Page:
In Inaestimabile Donum, prepared by the Sacred Congregation for the Sacraments and Divine Worship, Approved and Confirmed by Pope John Paul II on April 17, 1980 it states: "There are various roles that women can perform in the liturgical assembly. . . However, WOMEN ARE NOT PERMITTED TO ACT AS ALTAR SERVERS.


Following is the text of a communication sent from the Sacred Congregation for Divine Worship and the Discipline of the Sacraments to the presidents of episcopal conferences permitting altar girls.

Rome, 15 March 1994


It is my duty to communicate to the Presidents of the Episcopal Conferences that an authentic interpretation of Canon 230 #2 of the Code of Canon Law will soon be published in Acta Apostolicae Sedis.

As you know, Canon 230 #2 lays down that:

"Laici ex temporanea deputatione in actionibus liturgicis munus lectoris implere possunt; item omnes laici muneribus commentatoris, cantoris aliisve ad normam iuris fungi possunt. "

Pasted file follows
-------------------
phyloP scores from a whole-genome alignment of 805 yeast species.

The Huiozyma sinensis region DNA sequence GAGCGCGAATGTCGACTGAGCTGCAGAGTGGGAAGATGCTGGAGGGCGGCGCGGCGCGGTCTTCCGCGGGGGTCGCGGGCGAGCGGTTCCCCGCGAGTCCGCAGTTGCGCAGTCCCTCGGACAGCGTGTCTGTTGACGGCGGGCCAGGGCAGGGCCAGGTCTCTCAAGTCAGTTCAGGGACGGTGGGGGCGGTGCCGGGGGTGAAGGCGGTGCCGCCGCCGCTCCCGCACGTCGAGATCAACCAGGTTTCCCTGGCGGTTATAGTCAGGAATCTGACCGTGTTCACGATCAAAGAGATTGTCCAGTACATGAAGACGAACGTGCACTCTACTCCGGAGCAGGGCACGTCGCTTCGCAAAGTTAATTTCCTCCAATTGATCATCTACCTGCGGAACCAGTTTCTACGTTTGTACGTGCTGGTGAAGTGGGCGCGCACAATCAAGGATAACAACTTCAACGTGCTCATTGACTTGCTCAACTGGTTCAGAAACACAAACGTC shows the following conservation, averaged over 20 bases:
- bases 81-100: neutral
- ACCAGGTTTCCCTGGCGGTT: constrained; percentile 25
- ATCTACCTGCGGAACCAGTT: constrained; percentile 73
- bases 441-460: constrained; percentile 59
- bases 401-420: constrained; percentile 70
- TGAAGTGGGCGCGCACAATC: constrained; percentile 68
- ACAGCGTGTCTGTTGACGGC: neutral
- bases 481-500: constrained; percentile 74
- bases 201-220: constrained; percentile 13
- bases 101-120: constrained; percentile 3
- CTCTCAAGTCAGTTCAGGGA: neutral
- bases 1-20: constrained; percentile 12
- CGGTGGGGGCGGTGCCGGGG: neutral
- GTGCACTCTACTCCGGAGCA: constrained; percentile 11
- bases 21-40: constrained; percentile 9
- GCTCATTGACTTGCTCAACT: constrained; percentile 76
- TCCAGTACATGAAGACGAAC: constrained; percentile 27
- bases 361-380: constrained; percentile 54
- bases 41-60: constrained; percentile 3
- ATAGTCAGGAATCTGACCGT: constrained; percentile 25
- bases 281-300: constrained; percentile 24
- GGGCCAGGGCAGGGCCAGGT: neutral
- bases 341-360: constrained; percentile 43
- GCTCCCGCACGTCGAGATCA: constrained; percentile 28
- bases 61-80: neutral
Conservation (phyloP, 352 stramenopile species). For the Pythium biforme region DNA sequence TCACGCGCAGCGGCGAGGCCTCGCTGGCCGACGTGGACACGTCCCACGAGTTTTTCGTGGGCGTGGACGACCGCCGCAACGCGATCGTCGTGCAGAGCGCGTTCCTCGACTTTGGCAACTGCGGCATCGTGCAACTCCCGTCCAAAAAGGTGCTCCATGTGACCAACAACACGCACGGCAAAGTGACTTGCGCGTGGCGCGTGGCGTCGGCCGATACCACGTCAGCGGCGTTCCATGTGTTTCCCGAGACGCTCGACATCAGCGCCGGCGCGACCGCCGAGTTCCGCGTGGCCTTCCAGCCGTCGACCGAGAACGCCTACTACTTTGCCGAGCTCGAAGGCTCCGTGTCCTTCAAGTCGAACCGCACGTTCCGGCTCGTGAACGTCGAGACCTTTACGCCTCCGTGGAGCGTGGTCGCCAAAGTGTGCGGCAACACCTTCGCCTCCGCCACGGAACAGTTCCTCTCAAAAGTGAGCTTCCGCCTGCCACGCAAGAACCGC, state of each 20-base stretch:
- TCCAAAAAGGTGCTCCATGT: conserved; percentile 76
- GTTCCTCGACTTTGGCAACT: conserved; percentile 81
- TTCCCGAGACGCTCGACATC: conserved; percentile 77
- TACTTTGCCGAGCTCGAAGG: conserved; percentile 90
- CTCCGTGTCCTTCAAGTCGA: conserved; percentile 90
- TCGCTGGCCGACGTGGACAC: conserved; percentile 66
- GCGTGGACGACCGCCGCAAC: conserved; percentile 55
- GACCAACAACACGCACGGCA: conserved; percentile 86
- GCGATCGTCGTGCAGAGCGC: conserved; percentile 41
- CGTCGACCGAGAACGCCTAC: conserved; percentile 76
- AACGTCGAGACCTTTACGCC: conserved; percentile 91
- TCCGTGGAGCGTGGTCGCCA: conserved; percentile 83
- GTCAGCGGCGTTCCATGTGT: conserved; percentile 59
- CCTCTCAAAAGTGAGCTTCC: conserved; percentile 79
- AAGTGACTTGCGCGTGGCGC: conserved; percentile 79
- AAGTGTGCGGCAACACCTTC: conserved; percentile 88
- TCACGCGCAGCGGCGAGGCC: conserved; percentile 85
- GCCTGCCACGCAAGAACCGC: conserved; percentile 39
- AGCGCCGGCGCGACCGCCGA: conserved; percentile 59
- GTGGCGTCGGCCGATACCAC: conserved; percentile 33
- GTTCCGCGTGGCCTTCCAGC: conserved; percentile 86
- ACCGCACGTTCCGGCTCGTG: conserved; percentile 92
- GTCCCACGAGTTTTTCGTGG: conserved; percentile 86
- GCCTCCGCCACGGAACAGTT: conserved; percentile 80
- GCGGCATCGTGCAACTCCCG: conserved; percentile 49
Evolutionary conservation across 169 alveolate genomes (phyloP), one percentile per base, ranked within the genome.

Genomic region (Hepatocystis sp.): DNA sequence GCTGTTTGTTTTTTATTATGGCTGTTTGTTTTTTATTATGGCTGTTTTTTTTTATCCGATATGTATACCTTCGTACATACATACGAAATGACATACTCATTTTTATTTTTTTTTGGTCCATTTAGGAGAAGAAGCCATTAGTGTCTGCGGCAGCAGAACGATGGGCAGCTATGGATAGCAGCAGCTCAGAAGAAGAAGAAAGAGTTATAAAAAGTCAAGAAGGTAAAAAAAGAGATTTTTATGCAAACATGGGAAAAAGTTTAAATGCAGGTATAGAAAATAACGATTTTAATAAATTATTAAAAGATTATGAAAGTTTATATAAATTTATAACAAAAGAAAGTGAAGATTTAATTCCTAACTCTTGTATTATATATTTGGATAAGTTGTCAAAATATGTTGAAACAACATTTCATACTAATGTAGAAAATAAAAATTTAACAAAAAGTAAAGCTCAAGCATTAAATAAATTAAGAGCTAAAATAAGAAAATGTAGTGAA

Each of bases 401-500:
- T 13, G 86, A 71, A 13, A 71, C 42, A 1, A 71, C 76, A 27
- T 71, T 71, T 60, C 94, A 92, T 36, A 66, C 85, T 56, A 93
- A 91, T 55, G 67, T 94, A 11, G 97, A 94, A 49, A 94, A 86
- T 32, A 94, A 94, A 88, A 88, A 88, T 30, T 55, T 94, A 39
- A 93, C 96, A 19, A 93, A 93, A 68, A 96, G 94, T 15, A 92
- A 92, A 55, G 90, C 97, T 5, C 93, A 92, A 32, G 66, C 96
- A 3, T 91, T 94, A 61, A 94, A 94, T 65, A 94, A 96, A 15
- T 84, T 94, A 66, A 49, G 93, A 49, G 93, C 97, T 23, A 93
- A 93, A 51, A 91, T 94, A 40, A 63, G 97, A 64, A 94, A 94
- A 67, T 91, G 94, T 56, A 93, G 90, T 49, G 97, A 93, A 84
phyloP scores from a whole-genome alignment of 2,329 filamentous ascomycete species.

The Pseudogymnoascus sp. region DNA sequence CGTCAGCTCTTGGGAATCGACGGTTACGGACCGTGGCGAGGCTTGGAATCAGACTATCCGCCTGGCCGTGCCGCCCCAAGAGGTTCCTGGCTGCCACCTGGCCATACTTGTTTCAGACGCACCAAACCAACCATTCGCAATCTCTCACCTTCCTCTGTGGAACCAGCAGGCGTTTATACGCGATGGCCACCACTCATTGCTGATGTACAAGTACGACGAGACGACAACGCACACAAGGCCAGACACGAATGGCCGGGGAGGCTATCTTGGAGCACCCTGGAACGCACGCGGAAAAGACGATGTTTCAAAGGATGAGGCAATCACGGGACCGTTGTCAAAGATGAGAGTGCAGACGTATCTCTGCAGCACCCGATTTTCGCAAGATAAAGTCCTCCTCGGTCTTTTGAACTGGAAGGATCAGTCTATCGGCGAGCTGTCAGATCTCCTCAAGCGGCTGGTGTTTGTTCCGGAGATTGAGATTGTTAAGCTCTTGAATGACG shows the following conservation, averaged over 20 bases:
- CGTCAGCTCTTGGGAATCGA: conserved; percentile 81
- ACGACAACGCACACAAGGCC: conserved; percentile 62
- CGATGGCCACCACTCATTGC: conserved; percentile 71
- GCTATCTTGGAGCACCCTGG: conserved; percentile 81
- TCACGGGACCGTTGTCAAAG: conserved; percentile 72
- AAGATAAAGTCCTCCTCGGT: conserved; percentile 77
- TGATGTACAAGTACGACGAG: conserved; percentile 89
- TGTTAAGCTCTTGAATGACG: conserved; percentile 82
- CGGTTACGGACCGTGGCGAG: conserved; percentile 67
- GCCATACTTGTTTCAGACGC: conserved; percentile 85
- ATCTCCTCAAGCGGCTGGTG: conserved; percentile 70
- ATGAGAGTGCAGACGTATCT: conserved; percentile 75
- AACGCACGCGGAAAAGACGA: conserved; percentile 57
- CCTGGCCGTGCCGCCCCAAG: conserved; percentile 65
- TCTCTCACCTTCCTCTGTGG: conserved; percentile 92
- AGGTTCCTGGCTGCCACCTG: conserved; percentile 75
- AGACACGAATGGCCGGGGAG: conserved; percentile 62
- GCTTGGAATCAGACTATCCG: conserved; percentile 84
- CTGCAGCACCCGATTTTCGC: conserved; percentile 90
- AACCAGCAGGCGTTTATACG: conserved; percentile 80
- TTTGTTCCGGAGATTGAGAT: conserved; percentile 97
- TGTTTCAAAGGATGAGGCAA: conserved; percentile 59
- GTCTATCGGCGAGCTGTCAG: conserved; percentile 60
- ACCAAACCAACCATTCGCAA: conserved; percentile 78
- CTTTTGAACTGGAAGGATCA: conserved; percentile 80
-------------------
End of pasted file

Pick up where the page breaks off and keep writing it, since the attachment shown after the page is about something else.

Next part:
The Pontifical Council for the interpretation of Legislative Texts was recently asked if the liturgical functions which, according to the above canon, can be entrusted to the lay faithful, may be carried out equally by men and women, and if serving at the altar may be included among those functions, on a par with the others indicated by the canon.

At its meeting of 30 June 1992, the members of the Pontifical Council for the Interpretation of Legislative Texts examined the following dubium which had been proposed to them:

"Utrum inter munera liturgica quibus laici, sive viri sive mulieres, iuxta C.I. C. Can. 230 #2, fungi possunt, adnumerari etiam possit servitium ad altare."